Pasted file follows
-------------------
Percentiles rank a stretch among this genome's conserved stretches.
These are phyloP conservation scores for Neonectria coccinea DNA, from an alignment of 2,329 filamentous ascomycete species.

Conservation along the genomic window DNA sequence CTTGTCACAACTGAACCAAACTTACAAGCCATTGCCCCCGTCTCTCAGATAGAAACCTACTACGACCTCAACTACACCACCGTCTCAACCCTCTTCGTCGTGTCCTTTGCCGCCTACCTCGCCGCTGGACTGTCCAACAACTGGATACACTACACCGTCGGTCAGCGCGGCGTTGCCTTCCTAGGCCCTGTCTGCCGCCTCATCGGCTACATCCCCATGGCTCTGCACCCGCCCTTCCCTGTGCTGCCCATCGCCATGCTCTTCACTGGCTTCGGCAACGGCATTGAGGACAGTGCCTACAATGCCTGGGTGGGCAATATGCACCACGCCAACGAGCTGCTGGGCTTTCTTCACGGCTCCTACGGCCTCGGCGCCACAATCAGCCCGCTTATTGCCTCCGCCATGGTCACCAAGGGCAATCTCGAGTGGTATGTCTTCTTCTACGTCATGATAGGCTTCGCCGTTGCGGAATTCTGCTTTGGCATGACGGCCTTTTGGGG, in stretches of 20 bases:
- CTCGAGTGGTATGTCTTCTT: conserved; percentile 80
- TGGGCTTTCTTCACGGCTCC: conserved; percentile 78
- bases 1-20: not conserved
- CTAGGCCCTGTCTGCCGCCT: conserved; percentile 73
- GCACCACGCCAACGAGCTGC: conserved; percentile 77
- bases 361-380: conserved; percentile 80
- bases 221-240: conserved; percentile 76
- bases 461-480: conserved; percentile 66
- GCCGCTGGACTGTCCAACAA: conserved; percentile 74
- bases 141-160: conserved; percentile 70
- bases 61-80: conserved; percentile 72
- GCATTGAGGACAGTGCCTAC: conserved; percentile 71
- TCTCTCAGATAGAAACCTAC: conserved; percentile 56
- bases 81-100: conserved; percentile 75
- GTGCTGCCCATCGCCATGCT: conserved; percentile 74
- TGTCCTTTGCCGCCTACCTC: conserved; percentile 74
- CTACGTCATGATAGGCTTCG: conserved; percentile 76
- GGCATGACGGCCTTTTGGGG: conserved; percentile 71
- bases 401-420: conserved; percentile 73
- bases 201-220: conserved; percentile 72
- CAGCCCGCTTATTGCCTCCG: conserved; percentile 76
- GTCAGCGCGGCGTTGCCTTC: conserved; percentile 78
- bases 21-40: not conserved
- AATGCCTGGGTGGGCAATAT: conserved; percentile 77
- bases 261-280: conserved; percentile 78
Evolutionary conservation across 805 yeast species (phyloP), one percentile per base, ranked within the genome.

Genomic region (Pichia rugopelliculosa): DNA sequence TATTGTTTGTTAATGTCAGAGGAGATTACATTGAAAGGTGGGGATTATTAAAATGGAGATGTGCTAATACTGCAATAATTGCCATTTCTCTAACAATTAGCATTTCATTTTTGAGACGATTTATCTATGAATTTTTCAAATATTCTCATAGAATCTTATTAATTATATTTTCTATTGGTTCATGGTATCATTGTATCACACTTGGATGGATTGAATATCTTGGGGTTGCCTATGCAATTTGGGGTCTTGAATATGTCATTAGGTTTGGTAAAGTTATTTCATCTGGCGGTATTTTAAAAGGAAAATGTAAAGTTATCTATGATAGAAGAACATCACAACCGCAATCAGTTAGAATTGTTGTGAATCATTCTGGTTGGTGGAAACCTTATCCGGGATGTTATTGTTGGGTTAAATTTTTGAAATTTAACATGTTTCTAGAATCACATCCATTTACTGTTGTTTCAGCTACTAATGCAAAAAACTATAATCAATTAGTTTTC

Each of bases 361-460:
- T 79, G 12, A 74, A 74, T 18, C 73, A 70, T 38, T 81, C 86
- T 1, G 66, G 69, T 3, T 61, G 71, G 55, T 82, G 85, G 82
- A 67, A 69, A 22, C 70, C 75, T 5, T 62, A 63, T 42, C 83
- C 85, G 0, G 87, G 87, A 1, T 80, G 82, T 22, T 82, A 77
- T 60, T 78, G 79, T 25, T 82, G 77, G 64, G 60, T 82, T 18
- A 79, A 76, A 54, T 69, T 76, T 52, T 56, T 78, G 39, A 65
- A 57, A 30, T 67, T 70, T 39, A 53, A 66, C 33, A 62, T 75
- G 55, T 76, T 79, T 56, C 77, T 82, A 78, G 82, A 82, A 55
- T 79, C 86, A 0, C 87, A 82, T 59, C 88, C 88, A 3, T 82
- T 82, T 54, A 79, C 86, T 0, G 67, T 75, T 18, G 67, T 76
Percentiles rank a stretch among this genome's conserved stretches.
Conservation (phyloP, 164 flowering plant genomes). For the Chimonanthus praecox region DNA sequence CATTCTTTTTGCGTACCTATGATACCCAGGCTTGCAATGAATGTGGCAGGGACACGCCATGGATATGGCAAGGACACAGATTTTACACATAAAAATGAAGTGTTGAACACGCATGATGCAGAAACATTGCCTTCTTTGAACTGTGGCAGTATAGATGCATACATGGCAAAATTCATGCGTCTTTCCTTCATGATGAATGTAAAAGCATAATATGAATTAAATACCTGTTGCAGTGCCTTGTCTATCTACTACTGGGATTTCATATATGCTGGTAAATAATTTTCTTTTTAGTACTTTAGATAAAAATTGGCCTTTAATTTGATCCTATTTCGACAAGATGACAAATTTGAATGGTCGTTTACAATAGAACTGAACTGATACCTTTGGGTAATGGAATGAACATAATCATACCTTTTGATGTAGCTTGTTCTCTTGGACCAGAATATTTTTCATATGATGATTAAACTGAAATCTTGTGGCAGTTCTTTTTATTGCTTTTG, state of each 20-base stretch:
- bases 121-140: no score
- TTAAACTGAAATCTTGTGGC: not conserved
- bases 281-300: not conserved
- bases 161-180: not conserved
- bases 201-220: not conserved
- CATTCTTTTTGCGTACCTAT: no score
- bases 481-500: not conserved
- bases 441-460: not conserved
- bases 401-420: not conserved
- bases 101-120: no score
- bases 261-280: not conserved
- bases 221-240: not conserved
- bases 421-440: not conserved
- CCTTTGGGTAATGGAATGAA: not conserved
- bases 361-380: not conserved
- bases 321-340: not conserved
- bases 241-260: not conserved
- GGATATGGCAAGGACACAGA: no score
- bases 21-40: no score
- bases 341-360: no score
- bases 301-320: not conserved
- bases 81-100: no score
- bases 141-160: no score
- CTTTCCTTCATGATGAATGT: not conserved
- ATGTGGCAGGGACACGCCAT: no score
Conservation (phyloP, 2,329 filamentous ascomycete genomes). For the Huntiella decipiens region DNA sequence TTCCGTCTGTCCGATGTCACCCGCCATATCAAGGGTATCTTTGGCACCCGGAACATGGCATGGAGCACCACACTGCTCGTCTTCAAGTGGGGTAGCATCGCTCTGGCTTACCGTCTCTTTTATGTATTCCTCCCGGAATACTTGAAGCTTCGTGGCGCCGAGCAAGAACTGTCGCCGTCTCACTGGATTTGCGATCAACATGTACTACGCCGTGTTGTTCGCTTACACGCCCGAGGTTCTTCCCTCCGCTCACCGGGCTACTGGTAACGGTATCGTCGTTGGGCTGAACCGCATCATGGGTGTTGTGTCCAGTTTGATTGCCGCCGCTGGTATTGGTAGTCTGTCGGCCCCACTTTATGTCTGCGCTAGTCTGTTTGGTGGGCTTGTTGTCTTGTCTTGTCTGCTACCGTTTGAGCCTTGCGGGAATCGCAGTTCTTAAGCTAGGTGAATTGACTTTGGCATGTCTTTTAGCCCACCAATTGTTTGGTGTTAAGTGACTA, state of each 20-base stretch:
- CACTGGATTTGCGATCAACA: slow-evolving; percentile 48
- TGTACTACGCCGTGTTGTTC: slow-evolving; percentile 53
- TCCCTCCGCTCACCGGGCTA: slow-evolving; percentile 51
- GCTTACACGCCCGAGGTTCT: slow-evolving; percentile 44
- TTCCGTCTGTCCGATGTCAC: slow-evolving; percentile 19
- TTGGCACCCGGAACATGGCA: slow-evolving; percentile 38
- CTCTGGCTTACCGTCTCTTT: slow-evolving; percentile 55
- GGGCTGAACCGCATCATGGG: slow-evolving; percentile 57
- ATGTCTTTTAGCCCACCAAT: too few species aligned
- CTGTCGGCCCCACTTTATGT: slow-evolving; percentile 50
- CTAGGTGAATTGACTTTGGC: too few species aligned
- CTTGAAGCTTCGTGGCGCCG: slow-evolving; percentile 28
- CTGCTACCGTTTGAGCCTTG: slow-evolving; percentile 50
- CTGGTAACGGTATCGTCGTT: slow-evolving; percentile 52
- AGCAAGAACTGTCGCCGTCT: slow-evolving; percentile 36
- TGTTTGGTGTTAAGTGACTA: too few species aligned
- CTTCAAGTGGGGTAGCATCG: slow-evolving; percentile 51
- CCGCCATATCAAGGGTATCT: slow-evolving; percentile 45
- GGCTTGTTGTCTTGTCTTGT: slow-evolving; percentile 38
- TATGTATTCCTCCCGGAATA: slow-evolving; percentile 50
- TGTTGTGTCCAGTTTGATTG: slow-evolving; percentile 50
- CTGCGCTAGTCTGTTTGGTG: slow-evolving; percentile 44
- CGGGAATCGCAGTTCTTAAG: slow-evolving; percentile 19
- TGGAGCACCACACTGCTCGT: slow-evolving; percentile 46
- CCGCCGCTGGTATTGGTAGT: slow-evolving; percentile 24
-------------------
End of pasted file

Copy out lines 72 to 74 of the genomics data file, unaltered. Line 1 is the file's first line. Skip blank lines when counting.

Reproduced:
- TCCCTCCGCTCACCGGGCTA: slow-evolving; percentile 51
- GCTTACACGCCCGAGGTTCT: slow-evolving; percentile 44
- TTCCGTCTGTCCGATGTCAC: slow-evolving; percentile 19